Go Faster With Refactoring

In XP, we refactor all the time because we believe that it helps us go faster to have the code clean. (see CleanTheKitchen)

Clearly developing on a clean code base is faster than on a dirty one, but is it fast enough to warrant cleaning all the time? We believe it is, but we can't prove it. Here's some discussion.

On the C3 project, we fell away from our practices for a while, and the code space got quite messy. We noticed that our development pace slowed down. LoadFactor seemed to be the same, but real EngineeringDays to do things were getting larger and larger than estimated. We talked about it, and determined that the code base was crufty and slowing us down.

We scheduled a refactoring iteration, where we accepted fewer UserStories than usual, by setting our LoadFactor to 3 (up from 2 at that time). We cleaned up the system, and our estimates came back on track. We gained speed and the ability to predict progress accurately. Was it worth the slower Iteration? We think so.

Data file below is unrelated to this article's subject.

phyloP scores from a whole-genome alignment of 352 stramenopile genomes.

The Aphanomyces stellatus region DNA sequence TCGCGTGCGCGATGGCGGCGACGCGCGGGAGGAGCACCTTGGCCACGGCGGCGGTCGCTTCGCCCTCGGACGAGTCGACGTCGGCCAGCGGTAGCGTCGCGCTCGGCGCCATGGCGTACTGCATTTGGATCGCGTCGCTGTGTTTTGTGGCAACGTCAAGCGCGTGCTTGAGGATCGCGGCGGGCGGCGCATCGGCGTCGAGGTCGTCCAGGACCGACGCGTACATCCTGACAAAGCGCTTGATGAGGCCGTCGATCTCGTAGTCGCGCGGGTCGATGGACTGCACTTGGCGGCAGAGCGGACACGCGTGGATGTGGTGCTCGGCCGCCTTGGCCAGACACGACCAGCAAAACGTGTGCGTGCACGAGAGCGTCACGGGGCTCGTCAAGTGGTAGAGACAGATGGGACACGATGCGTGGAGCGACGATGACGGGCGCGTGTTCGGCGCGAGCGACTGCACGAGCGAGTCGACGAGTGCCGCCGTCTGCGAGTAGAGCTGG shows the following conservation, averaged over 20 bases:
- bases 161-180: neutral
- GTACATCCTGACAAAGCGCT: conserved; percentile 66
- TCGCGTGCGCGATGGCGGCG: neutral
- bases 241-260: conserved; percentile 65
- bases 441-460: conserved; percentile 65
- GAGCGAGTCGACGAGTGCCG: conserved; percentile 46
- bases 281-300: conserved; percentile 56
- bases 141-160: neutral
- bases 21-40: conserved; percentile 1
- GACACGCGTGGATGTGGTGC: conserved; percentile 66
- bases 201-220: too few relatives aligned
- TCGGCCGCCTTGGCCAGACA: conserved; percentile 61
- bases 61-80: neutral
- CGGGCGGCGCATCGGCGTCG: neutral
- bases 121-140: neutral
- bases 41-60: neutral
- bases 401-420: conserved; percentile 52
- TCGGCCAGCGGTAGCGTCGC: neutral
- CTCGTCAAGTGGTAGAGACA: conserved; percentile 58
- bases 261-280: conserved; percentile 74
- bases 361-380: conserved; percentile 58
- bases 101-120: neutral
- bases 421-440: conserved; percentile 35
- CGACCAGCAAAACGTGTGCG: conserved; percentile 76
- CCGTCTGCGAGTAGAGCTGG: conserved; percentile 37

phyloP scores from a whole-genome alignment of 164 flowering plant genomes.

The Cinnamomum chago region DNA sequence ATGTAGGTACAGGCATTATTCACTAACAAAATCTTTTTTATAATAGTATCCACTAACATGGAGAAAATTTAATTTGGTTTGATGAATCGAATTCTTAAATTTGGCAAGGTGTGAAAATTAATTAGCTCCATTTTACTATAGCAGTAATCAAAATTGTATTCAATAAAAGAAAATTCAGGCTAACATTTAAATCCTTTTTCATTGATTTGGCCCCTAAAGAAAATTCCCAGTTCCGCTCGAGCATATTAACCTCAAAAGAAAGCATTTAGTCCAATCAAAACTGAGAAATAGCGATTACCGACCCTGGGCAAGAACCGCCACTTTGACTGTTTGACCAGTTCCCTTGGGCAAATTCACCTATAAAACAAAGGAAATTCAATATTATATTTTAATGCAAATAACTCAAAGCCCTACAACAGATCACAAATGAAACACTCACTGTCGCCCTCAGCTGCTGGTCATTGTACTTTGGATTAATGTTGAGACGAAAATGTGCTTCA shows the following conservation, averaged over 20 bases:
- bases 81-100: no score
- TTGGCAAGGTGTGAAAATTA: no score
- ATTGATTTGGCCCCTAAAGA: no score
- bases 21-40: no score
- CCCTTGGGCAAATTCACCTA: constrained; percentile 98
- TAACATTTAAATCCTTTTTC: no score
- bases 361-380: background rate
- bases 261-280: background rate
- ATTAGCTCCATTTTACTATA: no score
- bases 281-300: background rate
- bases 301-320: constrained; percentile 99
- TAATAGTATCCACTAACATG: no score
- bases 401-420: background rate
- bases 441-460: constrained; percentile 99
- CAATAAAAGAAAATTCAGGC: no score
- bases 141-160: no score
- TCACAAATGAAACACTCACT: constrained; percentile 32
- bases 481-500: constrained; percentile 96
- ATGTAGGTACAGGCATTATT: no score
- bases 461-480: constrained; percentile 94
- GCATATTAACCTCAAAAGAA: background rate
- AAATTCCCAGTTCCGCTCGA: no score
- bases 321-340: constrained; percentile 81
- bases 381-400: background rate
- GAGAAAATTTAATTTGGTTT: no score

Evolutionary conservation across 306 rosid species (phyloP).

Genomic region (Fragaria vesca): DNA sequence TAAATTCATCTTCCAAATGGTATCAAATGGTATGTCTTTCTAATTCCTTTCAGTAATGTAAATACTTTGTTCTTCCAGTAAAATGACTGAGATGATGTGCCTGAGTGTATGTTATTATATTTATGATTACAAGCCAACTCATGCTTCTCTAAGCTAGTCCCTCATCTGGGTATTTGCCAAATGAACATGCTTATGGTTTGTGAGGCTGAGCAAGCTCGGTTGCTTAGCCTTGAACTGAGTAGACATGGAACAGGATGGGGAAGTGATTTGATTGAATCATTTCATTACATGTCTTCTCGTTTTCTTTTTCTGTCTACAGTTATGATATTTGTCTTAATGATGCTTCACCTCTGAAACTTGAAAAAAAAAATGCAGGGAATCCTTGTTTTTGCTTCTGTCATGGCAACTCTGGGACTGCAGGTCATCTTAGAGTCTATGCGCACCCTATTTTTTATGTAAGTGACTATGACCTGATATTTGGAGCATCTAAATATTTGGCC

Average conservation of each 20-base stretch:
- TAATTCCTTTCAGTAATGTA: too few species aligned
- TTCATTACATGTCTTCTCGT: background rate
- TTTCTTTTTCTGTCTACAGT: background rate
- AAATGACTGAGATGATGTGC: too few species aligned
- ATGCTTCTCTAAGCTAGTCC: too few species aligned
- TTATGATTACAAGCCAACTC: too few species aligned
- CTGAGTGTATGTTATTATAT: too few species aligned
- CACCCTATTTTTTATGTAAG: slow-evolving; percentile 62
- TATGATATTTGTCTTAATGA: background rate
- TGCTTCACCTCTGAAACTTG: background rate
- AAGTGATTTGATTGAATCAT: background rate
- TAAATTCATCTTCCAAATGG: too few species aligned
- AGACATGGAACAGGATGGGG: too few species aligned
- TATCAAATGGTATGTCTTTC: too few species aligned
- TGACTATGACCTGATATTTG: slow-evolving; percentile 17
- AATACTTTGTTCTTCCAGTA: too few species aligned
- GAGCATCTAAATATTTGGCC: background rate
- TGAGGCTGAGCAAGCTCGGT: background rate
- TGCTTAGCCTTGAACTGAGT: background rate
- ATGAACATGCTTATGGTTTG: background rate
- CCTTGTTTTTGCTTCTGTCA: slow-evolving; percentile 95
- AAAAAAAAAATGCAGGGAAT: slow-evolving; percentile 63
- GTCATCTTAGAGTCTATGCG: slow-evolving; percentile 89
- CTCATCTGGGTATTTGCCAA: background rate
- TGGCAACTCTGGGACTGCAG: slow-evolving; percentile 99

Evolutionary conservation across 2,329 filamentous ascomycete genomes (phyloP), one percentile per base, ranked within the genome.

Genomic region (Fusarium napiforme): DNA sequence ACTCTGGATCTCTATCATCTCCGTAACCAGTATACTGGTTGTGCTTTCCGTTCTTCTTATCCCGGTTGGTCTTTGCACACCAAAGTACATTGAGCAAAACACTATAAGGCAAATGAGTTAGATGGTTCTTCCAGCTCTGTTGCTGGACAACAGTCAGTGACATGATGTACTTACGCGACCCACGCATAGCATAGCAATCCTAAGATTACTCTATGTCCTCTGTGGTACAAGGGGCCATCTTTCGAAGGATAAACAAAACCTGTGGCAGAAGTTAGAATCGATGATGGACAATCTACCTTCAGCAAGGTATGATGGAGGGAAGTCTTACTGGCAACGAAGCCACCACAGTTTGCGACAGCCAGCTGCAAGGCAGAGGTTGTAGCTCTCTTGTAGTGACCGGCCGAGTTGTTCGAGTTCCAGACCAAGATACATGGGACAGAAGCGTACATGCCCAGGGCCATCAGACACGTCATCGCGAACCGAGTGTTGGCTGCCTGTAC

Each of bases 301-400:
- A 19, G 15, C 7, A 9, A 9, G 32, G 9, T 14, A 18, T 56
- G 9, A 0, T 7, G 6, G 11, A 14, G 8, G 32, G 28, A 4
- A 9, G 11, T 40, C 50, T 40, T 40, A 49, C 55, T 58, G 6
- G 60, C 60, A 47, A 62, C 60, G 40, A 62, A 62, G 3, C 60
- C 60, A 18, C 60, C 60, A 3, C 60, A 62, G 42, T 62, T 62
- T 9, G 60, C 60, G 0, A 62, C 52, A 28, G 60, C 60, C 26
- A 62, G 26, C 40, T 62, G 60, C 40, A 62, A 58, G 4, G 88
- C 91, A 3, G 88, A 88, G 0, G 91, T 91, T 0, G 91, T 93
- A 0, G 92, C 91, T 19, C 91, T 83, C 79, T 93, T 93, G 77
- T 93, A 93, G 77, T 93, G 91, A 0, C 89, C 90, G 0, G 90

OK, if the code base gets too crufty, cleaning it up may be useful. Does that mean it's worth it to do it as you go?

We argue yes, because if you do it as you go, it factors into your load factor, giving you consistently predictable progress. We also think it's more effective because CruftMultiplies. Refactoring isn't a cost, it's an investment with immediate returns. RefactoringIsntOverhead.

There's a FineLineBetweenRefactoringAndFutzing.
CategoryRefactoring

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